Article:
Album Review: METZ, “Strange Peace”
by Julian Hernandez
METZ is a three-piece band from Toronto that’s known for its unapologetic attack on your senses. With their second album, II, METZ delivered reverb-heavy, post-punk tracks that varied in pace, but always did their best to ring your ears with explosive riffs and the raw yells of their singer, Alex Edkins.
It’s been two years since II released in 2015, and not much has changed overall on their newest release, Strange Peace. While their core equation remains the same, they have taken the liberty to experiment in some subtle ways that on first listen might not be so apparent. There’s still the same energy as their previous two releases, and the disregard for classic song structures is still there. What has changed has more to do with how they are taking their time to deliver their message on each track.
METZ approached Steve Albini – the legendary recording engineer behind hundreds of albums such as In Utero by Nirvana, The Power Out by Electrelane, You Are There by Mono, and Pilgrimage by OM – to help them overcome the obstacles of the studio that can often stifle the transmission of raw energy to the listeners. It’s that steady hand, alongside METZ, which has allowed them to experiment with new deliveries and perfect their aggression.
The intro track, “Mess of Wires,” begins with their classic assault on the senses. Hayden Menzies, the drummer, forcibly carries the track so that Alex Edkins, the guitarist and singer, can jump back and forth between question and answer. Chris Slorach, the bassist, gives no rest to the listener. A feedback loop connects the opening track to the second track, “Drained Lake,” and the guitar is soon joined by a chaotic fun-house of noise before Edkins proclaims “Forever getting nowhere/ But blindly staring into space.”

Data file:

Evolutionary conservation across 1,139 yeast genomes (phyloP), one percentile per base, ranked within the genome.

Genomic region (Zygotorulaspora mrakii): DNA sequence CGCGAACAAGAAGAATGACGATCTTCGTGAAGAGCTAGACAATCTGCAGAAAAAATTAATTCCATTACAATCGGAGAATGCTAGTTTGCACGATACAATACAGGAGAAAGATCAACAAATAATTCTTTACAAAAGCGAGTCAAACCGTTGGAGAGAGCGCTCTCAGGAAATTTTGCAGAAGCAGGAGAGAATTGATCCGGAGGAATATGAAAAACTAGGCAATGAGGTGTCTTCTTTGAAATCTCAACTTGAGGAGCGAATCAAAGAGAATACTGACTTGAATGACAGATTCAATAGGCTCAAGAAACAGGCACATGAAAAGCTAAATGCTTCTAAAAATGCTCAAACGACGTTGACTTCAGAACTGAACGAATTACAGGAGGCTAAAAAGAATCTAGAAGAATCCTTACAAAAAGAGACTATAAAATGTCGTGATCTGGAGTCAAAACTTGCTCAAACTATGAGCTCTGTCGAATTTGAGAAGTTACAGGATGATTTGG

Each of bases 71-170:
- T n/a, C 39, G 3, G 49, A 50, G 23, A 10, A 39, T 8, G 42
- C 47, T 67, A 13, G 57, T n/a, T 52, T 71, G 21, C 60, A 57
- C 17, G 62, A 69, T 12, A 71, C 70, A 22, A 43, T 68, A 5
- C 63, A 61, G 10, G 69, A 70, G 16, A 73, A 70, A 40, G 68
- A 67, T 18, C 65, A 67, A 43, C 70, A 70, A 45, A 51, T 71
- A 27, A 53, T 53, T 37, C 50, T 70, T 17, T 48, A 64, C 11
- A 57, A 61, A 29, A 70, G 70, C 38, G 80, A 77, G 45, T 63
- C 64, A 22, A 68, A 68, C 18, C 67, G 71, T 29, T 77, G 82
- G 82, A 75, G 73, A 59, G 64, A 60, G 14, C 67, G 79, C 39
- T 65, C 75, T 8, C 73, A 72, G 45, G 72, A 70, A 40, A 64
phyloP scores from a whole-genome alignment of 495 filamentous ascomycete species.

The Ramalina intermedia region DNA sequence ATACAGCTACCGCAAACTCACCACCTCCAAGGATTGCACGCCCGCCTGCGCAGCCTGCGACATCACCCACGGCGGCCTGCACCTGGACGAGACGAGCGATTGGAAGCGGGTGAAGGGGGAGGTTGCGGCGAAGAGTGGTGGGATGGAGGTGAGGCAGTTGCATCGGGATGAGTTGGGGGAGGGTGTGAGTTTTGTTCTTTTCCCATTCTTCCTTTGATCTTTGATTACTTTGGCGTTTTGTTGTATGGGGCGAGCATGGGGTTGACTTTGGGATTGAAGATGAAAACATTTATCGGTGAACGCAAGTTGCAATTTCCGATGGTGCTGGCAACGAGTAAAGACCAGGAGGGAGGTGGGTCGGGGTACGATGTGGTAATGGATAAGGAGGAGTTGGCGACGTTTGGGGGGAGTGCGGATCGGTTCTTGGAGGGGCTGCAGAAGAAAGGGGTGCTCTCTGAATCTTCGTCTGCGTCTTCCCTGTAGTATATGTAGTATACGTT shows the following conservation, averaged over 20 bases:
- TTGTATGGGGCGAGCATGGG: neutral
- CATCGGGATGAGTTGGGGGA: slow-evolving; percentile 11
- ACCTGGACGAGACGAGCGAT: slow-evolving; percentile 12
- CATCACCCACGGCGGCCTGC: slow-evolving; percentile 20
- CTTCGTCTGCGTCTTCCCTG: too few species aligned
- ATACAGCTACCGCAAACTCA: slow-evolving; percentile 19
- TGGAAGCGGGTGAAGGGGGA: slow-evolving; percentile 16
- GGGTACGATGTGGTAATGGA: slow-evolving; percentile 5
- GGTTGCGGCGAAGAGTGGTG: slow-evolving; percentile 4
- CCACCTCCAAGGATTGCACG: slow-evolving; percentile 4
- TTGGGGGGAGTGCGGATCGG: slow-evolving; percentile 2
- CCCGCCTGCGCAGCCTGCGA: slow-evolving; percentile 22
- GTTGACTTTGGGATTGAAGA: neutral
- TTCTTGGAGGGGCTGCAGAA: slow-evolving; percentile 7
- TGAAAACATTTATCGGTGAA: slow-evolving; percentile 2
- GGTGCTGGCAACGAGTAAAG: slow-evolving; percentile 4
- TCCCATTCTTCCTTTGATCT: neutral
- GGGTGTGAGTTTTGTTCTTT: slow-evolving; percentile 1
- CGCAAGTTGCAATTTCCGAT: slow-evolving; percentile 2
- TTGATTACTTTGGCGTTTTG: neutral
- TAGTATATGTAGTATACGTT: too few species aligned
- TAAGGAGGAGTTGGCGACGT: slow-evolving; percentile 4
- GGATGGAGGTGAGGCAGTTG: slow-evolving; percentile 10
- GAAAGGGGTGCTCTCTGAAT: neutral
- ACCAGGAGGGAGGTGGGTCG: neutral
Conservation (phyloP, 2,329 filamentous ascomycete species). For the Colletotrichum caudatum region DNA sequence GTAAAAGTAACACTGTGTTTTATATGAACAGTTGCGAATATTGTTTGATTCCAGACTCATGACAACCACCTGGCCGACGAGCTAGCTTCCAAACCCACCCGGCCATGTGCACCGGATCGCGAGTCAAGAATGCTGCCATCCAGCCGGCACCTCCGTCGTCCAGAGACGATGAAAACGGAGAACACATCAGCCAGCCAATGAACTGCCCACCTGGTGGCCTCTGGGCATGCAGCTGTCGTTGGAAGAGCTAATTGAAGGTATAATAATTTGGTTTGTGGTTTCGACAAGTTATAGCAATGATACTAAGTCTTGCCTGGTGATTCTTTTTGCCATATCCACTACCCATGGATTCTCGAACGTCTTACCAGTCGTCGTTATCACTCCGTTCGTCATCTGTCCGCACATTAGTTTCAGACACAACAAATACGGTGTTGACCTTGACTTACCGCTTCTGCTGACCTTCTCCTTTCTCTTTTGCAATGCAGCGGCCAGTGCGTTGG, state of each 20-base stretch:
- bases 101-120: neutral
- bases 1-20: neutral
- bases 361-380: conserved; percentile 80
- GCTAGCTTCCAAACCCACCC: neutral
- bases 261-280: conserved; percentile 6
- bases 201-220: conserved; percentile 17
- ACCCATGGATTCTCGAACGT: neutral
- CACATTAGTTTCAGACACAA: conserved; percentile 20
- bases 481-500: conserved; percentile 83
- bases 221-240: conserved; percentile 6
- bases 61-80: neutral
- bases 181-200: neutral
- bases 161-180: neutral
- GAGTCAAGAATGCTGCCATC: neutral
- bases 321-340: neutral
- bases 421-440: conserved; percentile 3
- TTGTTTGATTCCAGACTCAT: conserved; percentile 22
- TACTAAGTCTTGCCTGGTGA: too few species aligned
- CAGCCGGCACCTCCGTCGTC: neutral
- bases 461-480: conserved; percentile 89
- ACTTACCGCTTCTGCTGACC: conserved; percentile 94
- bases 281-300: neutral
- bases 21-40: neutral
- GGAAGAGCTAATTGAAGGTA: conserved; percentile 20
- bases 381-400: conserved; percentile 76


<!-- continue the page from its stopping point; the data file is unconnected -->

In “Cellophane,” METZ slows down the pace, which allows the verses to steep, highlighting their anxieties. Edkins drives the chorus: “How will I know it’s real/How will I know.” They won’t rely on sheer force to antagonize you, but they’re more than happy to oblige, such as on “Dig a Hole,” where the pace is frantic.
“Sink” is where we see METZ’ experimentation at the forefront. Where brute force would normally keep you looking over your shoulder, METZ opts to build the tension and anxiety with the layers chiming in and out, unsure what’s next. Edkins provides some of his most insidious vocals. There’s no wall of noise coming at you, there’s a jungle of sounds one is forced to traverse in the dark.
Strange Peace is METZ’ longest album thus far, and the diversity on the album keeps the thirty-six minutes feeling fresh. There’s no shortage of raw power and energy on this album.